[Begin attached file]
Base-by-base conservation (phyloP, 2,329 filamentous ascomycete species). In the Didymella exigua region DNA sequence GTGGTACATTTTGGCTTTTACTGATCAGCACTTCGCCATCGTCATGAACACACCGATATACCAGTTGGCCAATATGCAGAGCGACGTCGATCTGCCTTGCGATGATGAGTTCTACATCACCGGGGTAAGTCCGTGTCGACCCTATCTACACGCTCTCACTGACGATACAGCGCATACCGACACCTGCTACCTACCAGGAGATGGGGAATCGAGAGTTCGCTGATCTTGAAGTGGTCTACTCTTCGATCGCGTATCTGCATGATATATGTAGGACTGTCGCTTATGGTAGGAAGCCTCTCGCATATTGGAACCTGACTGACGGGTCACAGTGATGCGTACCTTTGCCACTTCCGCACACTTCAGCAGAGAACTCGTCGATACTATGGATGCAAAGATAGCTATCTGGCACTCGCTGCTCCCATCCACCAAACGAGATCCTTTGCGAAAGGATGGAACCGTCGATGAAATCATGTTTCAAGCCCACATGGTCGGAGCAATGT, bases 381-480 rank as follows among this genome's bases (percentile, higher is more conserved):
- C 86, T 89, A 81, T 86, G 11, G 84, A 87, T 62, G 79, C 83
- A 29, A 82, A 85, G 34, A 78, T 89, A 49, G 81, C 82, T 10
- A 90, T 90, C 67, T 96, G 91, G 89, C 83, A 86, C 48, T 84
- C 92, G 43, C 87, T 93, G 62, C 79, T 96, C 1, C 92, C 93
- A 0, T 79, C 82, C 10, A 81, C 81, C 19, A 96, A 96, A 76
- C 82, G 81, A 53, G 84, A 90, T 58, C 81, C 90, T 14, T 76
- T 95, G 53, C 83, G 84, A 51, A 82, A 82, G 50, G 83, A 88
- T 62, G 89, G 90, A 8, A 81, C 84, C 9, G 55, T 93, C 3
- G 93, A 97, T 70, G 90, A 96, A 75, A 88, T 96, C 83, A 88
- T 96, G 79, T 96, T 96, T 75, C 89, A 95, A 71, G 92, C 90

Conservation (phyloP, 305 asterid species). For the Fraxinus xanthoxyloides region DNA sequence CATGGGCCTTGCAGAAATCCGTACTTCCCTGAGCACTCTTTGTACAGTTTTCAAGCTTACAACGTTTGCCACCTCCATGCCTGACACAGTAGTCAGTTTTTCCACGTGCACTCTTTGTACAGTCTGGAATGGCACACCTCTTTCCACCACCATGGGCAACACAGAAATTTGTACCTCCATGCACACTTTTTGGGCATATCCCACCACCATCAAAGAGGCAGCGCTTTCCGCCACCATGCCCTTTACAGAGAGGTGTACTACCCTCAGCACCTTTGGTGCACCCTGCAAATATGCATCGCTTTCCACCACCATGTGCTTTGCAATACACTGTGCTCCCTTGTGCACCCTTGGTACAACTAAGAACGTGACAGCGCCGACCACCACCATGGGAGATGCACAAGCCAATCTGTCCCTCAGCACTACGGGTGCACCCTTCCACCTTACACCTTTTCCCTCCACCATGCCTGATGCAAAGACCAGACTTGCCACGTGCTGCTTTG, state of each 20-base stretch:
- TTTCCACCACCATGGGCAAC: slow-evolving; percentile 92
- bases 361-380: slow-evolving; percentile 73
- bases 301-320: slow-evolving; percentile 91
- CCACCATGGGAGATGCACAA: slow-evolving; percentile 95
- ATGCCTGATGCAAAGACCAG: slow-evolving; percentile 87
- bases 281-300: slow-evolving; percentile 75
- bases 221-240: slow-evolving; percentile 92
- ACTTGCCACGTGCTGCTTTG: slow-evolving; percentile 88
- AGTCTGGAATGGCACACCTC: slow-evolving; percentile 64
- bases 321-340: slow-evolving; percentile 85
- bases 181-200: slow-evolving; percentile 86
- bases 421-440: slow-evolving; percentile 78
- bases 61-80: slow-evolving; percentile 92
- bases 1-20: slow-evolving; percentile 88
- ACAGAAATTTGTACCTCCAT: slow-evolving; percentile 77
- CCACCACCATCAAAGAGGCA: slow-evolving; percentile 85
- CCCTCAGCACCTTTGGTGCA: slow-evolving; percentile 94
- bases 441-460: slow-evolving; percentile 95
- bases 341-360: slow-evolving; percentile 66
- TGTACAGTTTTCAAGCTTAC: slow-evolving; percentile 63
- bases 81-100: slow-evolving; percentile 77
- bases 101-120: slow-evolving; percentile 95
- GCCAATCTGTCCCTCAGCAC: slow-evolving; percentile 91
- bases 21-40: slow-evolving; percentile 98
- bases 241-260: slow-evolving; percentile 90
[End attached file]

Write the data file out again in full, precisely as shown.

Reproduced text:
Base-by-base conservation (phyloP, 2,329 filamentous ascomycete species). In the Didymella exigua region DNA sequence GTGGTACATTTTGGCTTTTACTGATCAGCACTTCGCCATCGTCATGAACACACCGATATACCAGTTGGCCAATATGCAGAGCGACGTCGATCTGCCTTGCGATGATGAGTTCTACATCACCGGGGTAAGTCCGTGTCGACCCTATCTACACGCTCTCACTGACGATACAGCGCATACCGACACCTGCTACCTACCAGGAGATGGGGAATCGAGAGTTCGCTGATCTTGAAGTGGTCTACTCTTCGATCGCGTATCTGCATGATATATGTAGGACTGTCGCTTATGGTAGGAAGCCTCTCGCATATTGGAACCTGACTGACGGGTCACAGTGATGCGTACCTTTGCCACTTCCGCACACTTCAGCAGAGAACTCGTCGATACTATGGATGCAAAGATAGCTATCTGGCACTCGCTGCTCCCATCCACCAAACGAGATCCTTTGCGAAAGGATGGAACCGTCGATGAAATCATGTTTCAAGCCCACATGGTCGGAGCAATGT, bases 381-480 rank as follows among this genome's bases (percentile, higher is more conserved):
- C 86, T 89, A 81, T 86, G 11, G 84, A 87, T 62, G 79, C 83
- A 29, A 82, A 85, G 34, A 78, T 89, A 49, G 81, C 82, T 10
- A 90, T 90, C 67, T 96, G 91, G 89, C 83, A 86, C 48, T 84
- C 92, G 43, C 87, T 93, G 62, C 79, T 96, C 1, C 92, C 93
- A 0, T 79, C 82, C 10, A 81, C 81, C 19, A 96, A 96, A 76
- C 82, G 81, A 53, G 84, A 90, T 58, C 81, C 90, T 14, T 76
- T 95, G 53, C 83, G 84, A 51, A 82, A 82, G 50, G 83, A 88
- T 62, G 89, G 90, A 8, A 81, C 84, C 9, G 55, T 93, C 3
- G 93, A 97, T 70, G 90, A 96, A 75, A 88, T 96, C 83, A 88
- T 96, G 79, T 96, T 96, T 75, C 89, A 95, A 71, G 92, C 90

Conservation (phyloP, 305 asterid species). For the Fraxinus xanthoxyloides region DNA sequence CATGGGCCTTGCAGAAATCCGTACTTCCCTGAGCACTCTTTGTACAGTTTTCAAGCTTACAACGTTTGCCACCTCCATGCCTGACACAGTAGTCAGTTTTTCCACGTGCACTCTTTGTACAGTCTGGAATGGCACACCTCTTTCCACCACCATGGGCAACACAGAAATTTGTACCTCCATGCACACTTTTTGGGCATATCCCACCACCATCAAAGAGGCAGCGCTTTCCGCCACCATGCCCTTTACAGAGAGGTGTACTACCCTCAGCACCTTTGGTGCACCCTGCAAATATGCATCGCTTTCCACCACCATGTGCTTTGCAATACACTGTGCTCCCTTGTGCACCCTTGGTACAACTAAGAACGTGACAGCGCCGACCACCACCATGGGAGATGCACAAGCCAATCTGTCCCTCAGCACTACGGGTGCACCCTTCCACCTTACACCTTTTCCCTCCACCATGCCTGATGCAAAGACCAGACTTGCCACGTGCTGCTTTG, state of each 20-base stretch:
- TTTCCACCACCATGGGCAAC: slow-evolving; percentile 92
- bases 361-380: slow-evolving; percentile 73
- bases 301-320: slow-evolving; percentile 91
- CCACCATGGGAGATGCACAA: slow-evolving; percentile 95
- ATGCCTGATGCAAAGACCAG: slow-evolving; percentile 87
- bases 281-300: slow-evolving; percentile 75
- bases 221-240: slow-evolving; percentile 92
- ACTTGCCACGTGCTGCTTTG: slow-evolving; percentile 88
- AGTCTGGAATGGCACACCTC: slow-evolving; percentile 64
- bases 321-340: slow-evolving; percentile 85
- bases 181-200: slow-evolving; percentile 86
- bases 421-440: slow-evolving; percentile 78
- bases 61-80: slow-evolving; percentile 92
- bases 1-20: slow-evolving; percentile 88
- ACAGAAATTTGTACCTCCAT: slow-evolving; percentile 77
- CCACCACCATCAAAGAGGCA: slow-evolving; percentile 85
- CCCTCAGCACCTTTGGTGCA: slow-evolving; percentile 94
- bases 441-460: slow-evolving; percentile 95
- bases 341-360: slow-evolving; percentile 66
- TGTACAGTTTTCAAGCTTAC: slow-evolving; percentile 63
- bases 81-100: slow-evolving; percentile 77
- bases 101-120: slow-evolving; percentile 95
- GCCAATCTGTCCCTCAGCAC: slow-evolving; percentile 91
- bases 21-40: slow-evolving; percentile 98
- bases 241-260: slow-evolving; percentile 90